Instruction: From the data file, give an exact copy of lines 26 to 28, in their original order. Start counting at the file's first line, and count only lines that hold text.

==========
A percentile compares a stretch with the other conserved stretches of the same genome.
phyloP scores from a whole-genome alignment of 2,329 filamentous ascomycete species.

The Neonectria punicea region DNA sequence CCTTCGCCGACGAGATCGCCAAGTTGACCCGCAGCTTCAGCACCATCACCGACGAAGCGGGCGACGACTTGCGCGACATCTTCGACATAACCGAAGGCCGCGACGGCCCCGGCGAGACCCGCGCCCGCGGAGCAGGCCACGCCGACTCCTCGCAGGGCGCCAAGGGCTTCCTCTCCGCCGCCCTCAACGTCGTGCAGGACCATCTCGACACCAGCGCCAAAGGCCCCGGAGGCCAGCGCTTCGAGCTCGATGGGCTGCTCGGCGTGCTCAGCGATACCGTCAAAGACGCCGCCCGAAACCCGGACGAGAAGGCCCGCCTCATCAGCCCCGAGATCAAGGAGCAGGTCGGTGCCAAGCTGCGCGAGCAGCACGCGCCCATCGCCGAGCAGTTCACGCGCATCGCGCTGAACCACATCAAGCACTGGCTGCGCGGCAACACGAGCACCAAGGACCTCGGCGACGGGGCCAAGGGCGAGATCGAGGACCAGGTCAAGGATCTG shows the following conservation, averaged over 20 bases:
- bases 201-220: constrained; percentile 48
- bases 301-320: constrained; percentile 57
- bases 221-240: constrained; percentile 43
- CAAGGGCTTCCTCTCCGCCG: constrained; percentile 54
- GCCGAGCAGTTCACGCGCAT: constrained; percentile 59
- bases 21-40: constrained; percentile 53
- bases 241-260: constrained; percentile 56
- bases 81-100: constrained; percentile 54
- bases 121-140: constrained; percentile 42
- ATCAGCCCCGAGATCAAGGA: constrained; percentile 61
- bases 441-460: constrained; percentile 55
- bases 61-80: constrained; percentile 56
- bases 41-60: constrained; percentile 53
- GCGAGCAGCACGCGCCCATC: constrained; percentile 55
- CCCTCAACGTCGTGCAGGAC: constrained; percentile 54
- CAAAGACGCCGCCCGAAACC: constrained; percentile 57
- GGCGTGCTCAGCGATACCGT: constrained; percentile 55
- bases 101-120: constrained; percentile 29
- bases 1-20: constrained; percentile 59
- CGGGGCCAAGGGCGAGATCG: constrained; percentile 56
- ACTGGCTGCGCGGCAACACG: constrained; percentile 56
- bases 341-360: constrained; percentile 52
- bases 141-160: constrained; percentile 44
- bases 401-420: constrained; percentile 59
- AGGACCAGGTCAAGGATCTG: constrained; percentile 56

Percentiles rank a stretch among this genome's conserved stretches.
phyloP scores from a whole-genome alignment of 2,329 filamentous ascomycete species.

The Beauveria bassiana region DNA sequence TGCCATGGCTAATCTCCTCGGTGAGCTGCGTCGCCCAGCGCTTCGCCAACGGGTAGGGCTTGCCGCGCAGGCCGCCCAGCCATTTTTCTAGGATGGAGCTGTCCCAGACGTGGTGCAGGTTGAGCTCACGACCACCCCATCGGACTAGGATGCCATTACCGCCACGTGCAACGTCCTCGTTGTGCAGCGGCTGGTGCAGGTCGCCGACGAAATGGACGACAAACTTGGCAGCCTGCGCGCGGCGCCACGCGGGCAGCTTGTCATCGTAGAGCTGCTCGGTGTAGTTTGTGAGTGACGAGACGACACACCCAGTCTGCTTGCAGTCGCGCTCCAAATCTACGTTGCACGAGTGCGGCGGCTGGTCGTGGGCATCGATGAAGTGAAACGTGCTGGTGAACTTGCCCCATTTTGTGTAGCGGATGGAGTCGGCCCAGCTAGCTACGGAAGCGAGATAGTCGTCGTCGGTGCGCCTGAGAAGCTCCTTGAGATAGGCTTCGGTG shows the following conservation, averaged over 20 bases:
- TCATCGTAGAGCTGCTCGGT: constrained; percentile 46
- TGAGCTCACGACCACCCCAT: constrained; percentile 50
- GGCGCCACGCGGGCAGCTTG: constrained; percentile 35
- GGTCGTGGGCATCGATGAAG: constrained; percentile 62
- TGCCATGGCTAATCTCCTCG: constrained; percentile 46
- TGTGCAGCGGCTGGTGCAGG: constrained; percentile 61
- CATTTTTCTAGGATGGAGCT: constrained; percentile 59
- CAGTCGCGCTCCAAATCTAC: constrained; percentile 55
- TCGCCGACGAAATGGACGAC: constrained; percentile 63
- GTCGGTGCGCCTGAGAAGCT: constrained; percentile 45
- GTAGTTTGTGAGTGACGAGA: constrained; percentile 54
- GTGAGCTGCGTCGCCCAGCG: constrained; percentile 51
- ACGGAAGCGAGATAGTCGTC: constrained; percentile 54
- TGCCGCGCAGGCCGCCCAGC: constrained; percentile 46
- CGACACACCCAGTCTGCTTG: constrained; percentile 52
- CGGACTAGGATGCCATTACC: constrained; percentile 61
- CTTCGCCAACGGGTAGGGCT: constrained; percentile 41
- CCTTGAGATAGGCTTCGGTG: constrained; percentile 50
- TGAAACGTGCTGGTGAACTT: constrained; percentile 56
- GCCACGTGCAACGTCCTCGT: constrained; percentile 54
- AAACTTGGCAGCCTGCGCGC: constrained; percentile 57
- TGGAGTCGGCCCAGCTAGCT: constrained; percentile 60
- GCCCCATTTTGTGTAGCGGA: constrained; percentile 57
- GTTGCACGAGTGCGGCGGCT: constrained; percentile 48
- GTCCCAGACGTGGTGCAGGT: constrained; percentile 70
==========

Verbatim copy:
- bases 141-160: constrained; percentile 44
- bases 401-420: constrained; percentile 59
- AGGACCAGGTCAAGGATCTG: constrained; percentile 56